Wahobin told court Whitstone kept putting the car in reverse and drive trying to escape, although they were surrounded by police.

Wahobin said that’s when Whitstone reached into his pants and she could hear officers shouting.

“I heard the cops say, ‘He’s grabbing something,’” Wahobin explained.

Whitstone was shot twice in the chest by an RCMP officer.


READ MORE:
No charges laid in RCMP shooting death of Brydon Whitstone

On Tuesday, court also heard the testimony of RCMP collision reconstructionist Cpl. Robert Topping.

Topping explained that when Whitstone’s car collided with the first police vehicle, he was going around 83 km/h and both vehicles didn’t have enough reaction time to avoid the collision.

North Battleford Advanced Care Paramedic Richard Kenkel also took the stand to explain how 20 minutes of advanced life support could not help Whitstone, as he was declared dead in the ambulance on the way to the hospital.

The inquest is scheduled to wrap up on Friday, with 17 witnesses in total expected to testify.

The purpose of the inquest is to determine the medical cause and manner of Whitstone’s death. The coroner’s jury can also make recommendations to prevent similar deaths.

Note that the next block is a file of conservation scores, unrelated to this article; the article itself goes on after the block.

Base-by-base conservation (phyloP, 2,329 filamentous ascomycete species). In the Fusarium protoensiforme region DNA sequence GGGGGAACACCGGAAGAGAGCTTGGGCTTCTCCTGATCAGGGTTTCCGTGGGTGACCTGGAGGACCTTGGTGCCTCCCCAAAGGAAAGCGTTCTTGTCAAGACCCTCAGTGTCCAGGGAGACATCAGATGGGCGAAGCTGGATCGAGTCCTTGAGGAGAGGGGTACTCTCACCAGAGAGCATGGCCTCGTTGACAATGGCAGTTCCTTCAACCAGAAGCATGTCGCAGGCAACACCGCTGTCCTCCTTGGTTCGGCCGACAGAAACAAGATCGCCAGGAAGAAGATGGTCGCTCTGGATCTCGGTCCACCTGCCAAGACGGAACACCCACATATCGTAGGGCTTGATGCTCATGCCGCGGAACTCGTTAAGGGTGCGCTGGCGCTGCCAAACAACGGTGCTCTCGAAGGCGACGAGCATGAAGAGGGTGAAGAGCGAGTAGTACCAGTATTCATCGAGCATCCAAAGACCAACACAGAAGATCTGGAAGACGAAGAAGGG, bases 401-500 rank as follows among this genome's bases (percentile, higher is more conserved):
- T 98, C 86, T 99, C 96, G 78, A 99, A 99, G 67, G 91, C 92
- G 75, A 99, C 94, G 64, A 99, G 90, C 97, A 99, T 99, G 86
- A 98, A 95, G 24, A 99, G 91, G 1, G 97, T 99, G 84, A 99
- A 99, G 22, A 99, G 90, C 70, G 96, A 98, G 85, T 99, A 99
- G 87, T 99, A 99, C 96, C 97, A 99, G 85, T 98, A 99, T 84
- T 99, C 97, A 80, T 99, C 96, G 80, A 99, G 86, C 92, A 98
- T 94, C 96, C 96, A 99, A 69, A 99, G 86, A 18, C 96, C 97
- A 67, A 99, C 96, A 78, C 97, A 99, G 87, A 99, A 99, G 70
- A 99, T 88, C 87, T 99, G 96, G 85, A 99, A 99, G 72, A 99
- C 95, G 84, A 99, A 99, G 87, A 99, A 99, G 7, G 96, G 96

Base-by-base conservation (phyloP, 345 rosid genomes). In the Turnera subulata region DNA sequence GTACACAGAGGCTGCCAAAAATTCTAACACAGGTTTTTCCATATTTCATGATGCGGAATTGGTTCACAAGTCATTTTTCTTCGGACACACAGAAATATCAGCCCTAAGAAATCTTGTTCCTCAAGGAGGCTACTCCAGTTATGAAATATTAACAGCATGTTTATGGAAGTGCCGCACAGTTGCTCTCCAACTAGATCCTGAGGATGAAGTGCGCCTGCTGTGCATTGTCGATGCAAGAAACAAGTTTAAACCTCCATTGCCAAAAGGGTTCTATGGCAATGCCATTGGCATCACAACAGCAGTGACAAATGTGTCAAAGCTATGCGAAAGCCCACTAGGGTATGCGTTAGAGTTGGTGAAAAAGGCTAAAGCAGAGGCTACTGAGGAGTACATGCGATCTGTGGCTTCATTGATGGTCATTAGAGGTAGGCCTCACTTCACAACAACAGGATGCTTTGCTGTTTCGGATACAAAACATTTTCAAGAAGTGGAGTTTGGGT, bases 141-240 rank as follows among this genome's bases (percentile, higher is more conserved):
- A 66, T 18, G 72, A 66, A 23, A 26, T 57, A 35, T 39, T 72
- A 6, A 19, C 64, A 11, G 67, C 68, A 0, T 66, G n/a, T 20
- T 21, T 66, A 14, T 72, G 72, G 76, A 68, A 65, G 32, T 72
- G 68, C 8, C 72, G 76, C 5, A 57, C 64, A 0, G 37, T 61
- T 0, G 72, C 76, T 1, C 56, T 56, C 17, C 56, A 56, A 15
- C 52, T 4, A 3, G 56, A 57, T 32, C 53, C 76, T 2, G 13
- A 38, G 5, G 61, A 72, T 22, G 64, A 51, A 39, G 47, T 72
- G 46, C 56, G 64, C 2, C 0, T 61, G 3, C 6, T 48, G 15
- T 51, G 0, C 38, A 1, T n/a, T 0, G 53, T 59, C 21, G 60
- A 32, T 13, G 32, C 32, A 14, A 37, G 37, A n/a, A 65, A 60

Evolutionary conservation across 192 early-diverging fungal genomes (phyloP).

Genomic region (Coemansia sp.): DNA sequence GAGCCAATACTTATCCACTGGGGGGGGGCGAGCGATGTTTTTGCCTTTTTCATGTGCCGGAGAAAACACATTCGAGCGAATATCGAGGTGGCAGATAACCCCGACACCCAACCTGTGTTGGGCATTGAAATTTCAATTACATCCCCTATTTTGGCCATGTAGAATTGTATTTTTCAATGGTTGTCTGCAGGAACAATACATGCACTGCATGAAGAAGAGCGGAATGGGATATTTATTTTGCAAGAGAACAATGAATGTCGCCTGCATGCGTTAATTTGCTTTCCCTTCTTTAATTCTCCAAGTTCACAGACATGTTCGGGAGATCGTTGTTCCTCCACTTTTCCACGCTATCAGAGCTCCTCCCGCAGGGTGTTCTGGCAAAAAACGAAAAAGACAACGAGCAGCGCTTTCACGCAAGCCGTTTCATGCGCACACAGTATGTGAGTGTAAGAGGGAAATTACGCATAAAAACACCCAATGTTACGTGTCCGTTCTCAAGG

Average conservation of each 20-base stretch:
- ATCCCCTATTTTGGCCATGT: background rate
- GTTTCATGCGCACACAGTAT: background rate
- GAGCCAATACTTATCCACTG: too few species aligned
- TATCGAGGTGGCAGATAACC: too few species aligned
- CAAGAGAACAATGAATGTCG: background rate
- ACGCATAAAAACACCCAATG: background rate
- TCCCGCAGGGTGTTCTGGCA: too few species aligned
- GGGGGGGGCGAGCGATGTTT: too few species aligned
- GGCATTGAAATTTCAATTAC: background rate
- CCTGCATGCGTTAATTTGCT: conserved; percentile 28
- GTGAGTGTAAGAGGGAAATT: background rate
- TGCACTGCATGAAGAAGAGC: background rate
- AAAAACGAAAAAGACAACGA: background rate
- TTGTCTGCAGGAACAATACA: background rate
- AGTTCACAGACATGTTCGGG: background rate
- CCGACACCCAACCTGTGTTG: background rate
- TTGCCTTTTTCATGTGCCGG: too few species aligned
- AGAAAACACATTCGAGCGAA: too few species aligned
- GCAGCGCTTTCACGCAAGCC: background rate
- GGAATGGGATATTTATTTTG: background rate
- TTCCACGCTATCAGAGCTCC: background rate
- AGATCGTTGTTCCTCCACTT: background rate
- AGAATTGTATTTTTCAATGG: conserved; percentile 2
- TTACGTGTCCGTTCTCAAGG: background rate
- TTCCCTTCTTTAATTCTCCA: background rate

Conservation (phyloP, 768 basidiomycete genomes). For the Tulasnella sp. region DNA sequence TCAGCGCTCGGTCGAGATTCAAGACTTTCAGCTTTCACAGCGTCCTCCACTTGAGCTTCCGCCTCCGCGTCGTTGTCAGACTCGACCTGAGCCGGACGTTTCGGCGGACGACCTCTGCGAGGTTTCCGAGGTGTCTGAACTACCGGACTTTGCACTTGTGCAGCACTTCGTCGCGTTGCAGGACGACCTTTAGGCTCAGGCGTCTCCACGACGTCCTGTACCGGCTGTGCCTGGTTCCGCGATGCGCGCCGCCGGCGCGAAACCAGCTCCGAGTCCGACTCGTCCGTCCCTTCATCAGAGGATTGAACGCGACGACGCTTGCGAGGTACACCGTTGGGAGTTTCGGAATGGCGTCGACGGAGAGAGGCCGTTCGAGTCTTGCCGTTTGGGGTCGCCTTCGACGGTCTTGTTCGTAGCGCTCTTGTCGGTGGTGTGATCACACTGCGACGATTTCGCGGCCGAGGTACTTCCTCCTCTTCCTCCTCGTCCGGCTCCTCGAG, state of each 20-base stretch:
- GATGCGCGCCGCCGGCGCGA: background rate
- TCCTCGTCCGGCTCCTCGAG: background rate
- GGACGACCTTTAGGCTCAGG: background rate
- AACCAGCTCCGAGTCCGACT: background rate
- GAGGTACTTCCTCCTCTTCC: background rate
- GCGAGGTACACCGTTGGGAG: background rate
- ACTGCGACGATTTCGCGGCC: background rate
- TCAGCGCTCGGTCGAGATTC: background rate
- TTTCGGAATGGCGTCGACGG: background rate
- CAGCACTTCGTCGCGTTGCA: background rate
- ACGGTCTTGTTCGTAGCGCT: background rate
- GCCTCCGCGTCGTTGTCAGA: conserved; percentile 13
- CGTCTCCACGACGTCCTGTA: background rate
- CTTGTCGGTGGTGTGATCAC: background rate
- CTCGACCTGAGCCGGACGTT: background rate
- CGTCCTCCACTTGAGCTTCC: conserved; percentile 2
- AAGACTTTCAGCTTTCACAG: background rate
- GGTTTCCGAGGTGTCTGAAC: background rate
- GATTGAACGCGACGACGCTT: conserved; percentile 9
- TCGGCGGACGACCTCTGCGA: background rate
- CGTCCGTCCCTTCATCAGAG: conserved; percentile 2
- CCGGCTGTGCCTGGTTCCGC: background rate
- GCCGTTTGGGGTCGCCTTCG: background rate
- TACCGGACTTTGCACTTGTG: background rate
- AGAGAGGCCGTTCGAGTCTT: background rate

© 2018 Global News, a division of Corus Entertainment Inc.

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No charges laid in RCMP shooting death of Brydon Whitstone

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Twenty-two year-old Brydon Whitstone was shot and killed by a North Battleford RCMP officer last October and now following an independent external investigation by the Regina Police Service, no charges will be laid.

Last October, North Battleford RCMP had received a report from a man who claimed he was being chased by a vehicle and the people inside were shooting at him.

Officers started chasing the suspects. The chase ended with the vehicle hitting a police cruiser near 15th Avenue and 10th Street in North Battleford.

READ MORE: Man dies after being shot by RCMP in North Battleford, Sask.

That’s when an RCMP officer shot Whitstone who was driving the suspect vehicle.

On Tuesday the Regina Police Service notified Whitstone’s family that no charges would laid Whitstone’s death.

The Ministry of Justice said they expect more questions will be answered during an inquest by the coroner’s office.

“The goal of the inquest is to determine the manner of death and the cause of death, as well an independent jury will sit and make recommendations,” said Drew Wilby, Ministry of Justice spokesperson.

READ MORE: Passenger in car involved in deadly confrontation with Sask. RCMP facing charges

RCMP acknowledged Tuesday’s announcement but did not comment further to protect the integrity of an inquest by the coroner’s office.

“To provide information before the inquest would be preliminary because we want them to have an open a mind as possible going into that inquest,” said Wilby.

The inquest is set to begin on December 3rd in the Battlefords.

© 2018 Global News, a division of Corus Entertainment Inc.